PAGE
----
Customers of Virgin Media who are increasingly convinced their service provider has been victim of a security breach have formed a Facebook group to share their experiences and push for answers. Virgin Media is firmly denying any breach of its systems but users are equally adamant that the cause of a widespread and ongoing email spoofing problem must be down to a problem with the ISP. The aggrieved customers say the issues at Virgin Media began in September last year, around the time the service provider migrated from the Google platform to its own. This was accompanied by some spamming, as we reported at the time, but this was only one aspect of a bigger and ongoing mail security problem – at least, according to disgruntled customers. According to this group, Virgin Media somehow managed to leak email addresses and address books held on its servers to hackers. Within days of the migration, ntlworld and blueyonder accounts were spoofed to distribute spam messages in junk mail runs limited to email addresses those users had previously been in contact with. “Around 70 of us have had our email web accounts compromised and [believe] that the spammer is sending out spoofed email to everyone in our sent/received items,” Simon, a victim of the apparent breach – who says he has worked in IT for 20 years – told El Reg. “Each email to five of these contacts contains a link to a compromised website with the aim of infecting a new PC. A spoofing event happens about every 3-4 weeks causing a large number of bounce-backs to the victim.” Virgin Media customers started to receive batches of undelivered email reports at the time the service provider changed its email platform last September and the problem remains unresolved, with spoofed emails still circulating. Virgin Media: It ain't us, guv In a statement, Virgin Media acknowledged its customers were experiencing a spoofed messages problem while firmly denying that a breach on its systems had precipitated the unwelcome behaviour. Ensuring customer data is secure is of utmost importance to Virgin Media. There has been no breach of our systems and our email platform is not the cause of reported email spoofing. We have advised customers how best to protect their email accounts from spoofing. The change of email platform meant that some emails (e.g. bouncebacks) that Gmail would have delivered to a customer’s junk box became visible in customers' inboxes, a Virgin Media PR representative added. The statement issued to El Reg dovetails with what the ISP has been telling its customers for months, a line that’s hard to disprove but has nonetheless failed to placate disgruntled users. Simon said the issue has caused him all sorts of inconvenience. He described Virgin’s statement and the position it reflects as “utterly implausible”. “Virgin have a good description of what spoofing is on their website and are making the claim that the increase post migration is due to the fact that their spam filters are not as good,” he said. “This is just not true as when a spoofing event happens I get several calls / email texts from irate friend colleagues and customers telling me I’ve been hacked and it’s only happened since the migration.” “It caused me personally a great amount of embarrassment and there is nothing that can be done to solve the problem now the addressees are out there. In trying to fix the symptoms of the problem, Virgin are now blocking swathes of legitimate email. The whole thing is a disaster and I am about to move to a new email provider, which is a significant pain as this has been my email address for 20+ years,” he concluded. 'Targeted' recipients Other Virgin Media users caught up in the spamming and spoofing storm remain equally frustrated. “When we looked at the emails, it was clear we had not sent them – they were spoofs,” explained Kate B, a Virgin Media customer who has also been in touch with El Reg about the issue. “What was more concerning was that the recipients were targeted. “They were all people who had email contact with the VM account. This includes people who were cc'd in emails sent and received years ago. They were not in any address books,” she added. Aggrieved punters have been complaining about the issue to Virgin Media but it has consistently denied any wrongdoing. Instead the ISP is blaming message storm problems on individual customers. Call centre staff are telling aggrieved punters to run various security checks on their computers and to change passwords, actions that don’t really tackle the problem, according to activist customers. “This is the not the issue,” another aggrieved user, AnnHelen P, told El Reg. “These email addresses [are] held in the address books or in emails on the Virgin Media web servers, not from customers’ computers. As a result, spoofed emails are being sent between the email addresses that were captured. “Also since many of the email addresses leaked have been for email addresses that no longer exist, many of these emails bounce back to the spoofed sender address,” she added. Complaints to the Information Commissioner Several customers have complained about Virgin Media to data privacy watchdogs at the Information Commissioner's Office (ICO). Asked to comment on the issue, an ICO spokeswoman told El Reg said: “We are aware of this issue and are making enquires.” She declined to answer follow-up questions from El Reg on whether or not Virgin Media was co-operating with its inquiries, explaining that the ICO has a policy of not commenting on ongoing inquiries. Virgin Media’s community forums are full of threads on the spoofing/malicious spam issue (examples: "Recieved about 20 of these, has my e-mail or system been hacked, virus, what's going on?" here; "email hacked?" here; "How does spoofer access my contact list?" here; "Outward spam emails being sent from my .ntlworld address" here; and "Email Spam Spoofing" here. Nonetheless, Virgin Media is sticking to its official line (see under email spoofing here) and maintaining that its customers are to blame for any problems they may be experiencing. VM has steadfastly stated there was no data breach but has not provided any information on how it managed to clear itself of any involvement in the ongoing malfeasance, aggrieved customers tell El Reg. In response, frustrated customers recently started a Facebook group on the issue, dubbed Virgin Media Email Problems - Spoofing, Hacked, Data Breach?. The group is designed to allow people whose emails have been compromised to exchange and pool their experiences. “We are not getting anywhere with Virgin,” AnnHelen P said. “We do realise that the emails are now out there and nothing can be done about that. We do, however, wish to know exactly what information these hackers were able to access, how it happened in the first place and how widespread this breach is.” Kate B added: “We are worried there has been a data breach. If VM does not know how it happened, how can they prevent it happening again? We are also very concerned that information was harvested from inside of our old emails... What else was taken?” She concluded: “We have found it hard to raise the profile of this issue. Many of the people in the group are IT professionals and very savvy; we estimate there are very many others who have been targeted but remain unaware.” ® Sponsored: Building secure multi-factor authentication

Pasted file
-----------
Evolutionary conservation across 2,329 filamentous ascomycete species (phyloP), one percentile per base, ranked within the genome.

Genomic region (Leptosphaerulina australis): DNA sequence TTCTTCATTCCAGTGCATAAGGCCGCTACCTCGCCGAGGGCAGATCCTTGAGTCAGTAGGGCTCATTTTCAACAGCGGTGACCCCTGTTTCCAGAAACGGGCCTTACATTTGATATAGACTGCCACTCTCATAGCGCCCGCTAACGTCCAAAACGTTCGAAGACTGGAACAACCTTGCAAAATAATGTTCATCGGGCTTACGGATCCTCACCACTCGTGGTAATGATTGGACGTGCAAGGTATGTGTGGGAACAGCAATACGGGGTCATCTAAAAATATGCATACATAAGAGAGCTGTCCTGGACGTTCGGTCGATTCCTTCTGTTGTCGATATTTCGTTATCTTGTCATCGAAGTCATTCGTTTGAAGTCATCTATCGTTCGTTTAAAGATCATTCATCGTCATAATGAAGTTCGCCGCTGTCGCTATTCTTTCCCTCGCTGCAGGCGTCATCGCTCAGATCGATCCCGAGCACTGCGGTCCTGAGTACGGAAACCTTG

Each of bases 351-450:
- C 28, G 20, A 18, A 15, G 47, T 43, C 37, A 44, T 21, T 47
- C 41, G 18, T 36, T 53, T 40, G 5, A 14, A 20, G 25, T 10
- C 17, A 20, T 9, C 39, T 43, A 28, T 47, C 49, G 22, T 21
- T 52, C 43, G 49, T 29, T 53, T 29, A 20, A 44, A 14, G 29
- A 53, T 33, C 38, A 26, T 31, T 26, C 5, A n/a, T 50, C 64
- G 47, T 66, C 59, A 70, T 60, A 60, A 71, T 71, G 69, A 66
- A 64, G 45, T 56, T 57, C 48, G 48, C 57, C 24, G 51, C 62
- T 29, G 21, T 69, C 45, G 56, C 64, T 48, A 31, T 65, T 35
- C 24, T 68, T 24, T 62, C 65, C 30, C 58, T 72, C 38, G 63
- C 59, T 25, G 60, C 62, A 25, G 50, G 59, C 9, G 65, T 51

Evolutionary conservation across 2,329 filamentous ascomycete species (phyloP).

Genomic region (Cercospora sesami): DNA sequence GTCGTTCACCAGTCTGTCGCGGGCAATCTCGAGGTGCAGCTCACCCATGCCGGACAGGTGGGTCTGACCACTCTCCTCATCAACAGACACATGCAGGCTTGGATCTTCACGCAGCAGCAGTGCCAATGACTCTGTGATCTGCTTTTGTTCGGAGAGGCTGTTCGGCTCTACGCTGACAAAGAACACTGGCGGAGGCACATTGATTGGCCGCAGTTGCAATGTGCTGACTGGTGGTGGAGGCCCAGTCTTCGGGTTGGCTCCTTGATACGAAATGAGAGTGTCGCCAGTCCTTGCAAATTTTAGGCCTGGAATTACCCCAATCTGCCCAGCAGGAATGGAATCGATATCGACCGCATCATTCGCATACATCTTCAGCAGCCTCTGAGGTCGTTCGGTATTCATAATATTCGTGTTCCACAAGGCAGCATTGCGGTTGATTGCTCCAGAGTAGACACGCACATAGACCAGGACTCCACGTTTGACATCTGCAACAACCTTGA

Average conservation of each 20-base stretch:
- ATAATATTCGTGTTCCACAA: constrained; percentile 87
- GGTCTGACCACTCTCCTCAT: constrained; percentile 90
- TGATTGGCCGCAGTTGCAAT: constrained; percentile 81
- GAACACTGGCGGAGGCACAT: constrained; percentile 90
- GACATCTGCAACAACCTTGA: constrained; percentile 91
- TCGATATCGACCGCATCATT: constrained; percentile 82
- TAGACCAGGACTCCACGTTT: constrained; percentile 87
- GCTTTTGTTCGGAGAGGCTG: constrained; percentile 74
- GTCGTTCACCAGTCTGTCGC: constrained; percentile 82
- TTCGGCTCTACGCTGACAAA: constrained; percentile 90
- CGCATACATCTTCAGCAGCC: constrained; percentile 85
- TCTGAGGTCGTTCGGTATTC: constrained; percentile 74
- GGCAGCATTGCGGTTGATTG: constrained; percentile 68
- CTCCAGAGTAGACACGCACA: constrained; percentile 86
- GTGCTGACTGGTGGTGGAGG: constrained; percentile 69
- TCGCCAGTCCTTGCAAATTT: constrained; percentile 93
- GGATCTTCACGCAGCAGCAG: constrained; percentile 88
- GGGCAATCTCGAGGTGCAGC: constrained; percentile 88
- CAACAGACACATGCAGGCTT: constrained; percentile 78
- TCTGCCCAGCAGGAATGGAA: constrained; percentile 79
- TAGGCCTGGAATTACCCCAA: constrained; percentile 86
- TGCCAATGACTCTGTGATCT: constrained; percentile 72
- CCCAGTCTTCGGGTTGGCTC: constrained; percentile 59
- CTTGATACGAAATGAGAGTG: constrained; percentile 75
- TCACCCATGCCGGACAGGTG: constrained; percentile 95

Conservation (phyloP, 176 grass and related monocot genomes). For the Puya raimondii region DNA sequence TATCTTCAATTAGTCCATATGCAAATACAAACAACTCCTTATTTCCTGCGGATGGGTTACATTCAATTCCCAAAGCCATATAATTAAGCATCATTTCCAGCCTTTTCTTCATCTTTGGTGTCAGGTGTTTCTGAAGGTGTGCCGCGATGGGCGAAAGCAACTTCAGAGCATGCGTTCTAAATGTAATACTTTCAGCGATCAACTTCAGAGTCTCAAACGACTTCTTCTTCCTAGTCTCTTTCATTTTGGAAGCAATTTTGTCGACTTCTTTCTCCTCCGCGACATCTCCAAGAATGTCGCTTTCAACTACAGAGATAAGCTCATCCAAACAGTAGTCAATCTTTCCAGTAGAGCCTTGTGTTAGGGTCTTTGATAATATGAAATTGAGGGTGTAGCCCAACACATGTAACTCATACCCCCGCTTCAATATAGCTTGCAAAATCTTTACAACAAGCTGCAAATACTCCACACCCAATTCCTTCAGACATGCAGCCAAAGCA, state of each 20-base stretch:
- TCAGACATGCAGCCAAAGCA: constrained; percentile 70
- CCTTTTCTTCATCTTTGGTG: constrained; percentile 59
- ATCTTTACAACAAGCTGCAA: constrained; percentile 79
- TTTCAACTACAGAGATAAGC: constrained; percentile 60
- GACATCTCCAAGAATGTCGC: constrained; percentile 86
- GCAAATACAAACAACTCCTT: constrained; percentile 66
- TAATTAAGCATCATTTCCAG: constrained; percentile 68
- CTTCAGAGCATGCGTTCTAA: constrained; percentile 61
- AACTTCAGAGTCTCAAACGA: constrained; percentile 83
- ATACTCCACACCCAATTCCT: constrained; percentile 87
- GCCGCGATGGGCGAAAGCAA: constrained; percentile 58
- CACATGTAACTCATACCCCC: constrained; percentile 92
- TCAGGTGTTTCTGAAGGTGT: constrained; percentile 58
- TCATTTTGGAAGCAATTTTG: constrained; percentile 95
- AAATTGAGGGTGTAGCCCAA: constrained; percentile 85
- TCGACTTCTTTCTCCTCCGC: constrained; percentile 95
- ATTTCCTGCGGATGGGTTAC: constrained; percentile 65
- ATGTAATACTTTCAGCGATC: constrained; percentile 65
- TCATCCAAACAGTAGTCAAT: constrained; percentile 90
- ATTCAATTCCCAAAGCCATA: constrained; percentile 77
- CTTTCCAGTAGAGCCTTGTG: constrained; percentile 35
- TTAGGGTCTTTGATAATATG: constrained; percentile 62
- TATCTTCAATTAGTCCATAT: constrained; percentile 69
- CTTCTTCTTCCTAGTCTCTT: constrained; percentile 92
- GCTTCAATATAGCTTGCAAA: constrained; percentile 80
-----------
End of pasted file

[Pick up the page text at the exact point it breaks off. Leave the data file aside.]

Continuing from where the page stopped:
"Google stole a small amount of time and attention from a large number of people."
The HTTPS Everywhere campaign received a small boost this week with a commitment by a UK schools technology provider to roll out secure logins for a service used by many educational establishments.Reg reader and former school governor Paul F tipped us off about security shortcomings of the RM Easymail which he claimed were so severe that he baulked at using the service, a supposedly more secure alternative to personal webmail accounts for school governors and the like. “I was a school governor for about 14 years, and towards the latter part of that time the governors were 'encouraged' (ie, forced) to use school-assigned email accounts, as governors' personal email accounts were deemed insecure,” Paul F explained. “We were all allocated email accounts for the 'RM EasyMail' service. The email containing our logins and passwords was sent to all of us, naturally, but after I looked at this web-based email service I refused to use it as it didn't appear to use encryption on the login screen.”A quick Google reveals that insecure logins for RM EasyMail remain commonplace in the schools sector (we sent a few examples along with our query). El Reg put our tipsters' security concerns to RM Education, which responded promptly with a statement acknowledging the issue while providing reassurance that its was encouraging schools to move towards more secure systems.RM Easymail can be used via SSL encryption but requires some action on behalf of each customer. Many customers are already using this mechanism to access RM Easymail. For those school domains that you’ve listed we will make proactive contact to help them through the process of enabling SSL. Following your enquiry we recognise that we may not have made this option clear enough to schools and so we will take action to remedy this, including a notification on the login page. It’s also worth noting that we are currently trialling the migration of RM Easymail customers onto cloud-based email platform; Outlook Office 365 from Microsoft or Gmail from Google Apps for Education. The trial is to ensure that our customers receive a smooth and hassle-free transition. We will then launch the service on completion of successful trial sites. Paul F was somewhat unconvinced about this response. “It has been unencrypted for years, so they're not exactly proactive,” he told El Reg. “I would have thought a redirect to an https link would have been simple enough to implement.”That’s as maybe but RM’s reply explains that a sysadmin has to turn on SSL in the settings for each particular site to enable secure logins. It’s unclear why encryption wasn’t applied by default in the first place. In any case, Paul F’s experience suggests awareness of the importance of secure logins in safeguarding login credentials and other important information is somewhat lacking in the UK schools sector.“When I pointed out the lack of TLS for the mail login screen at the school, it fell on deaf ears,” Paul F explained, “perhaps as you'd expect for a load of non-techies. The irony was that RM Easy Mail was introduced as a security measure, as using individuals' personal email accounts was deemed insecure.“Anyway, I refused to use it, and they had to print everything out for me,” he added.RM Education earned its stripes in the education sector supplying PCs & software to schools as plain old RM before morphing into a major supplier of everything IT-related in the educational market. ®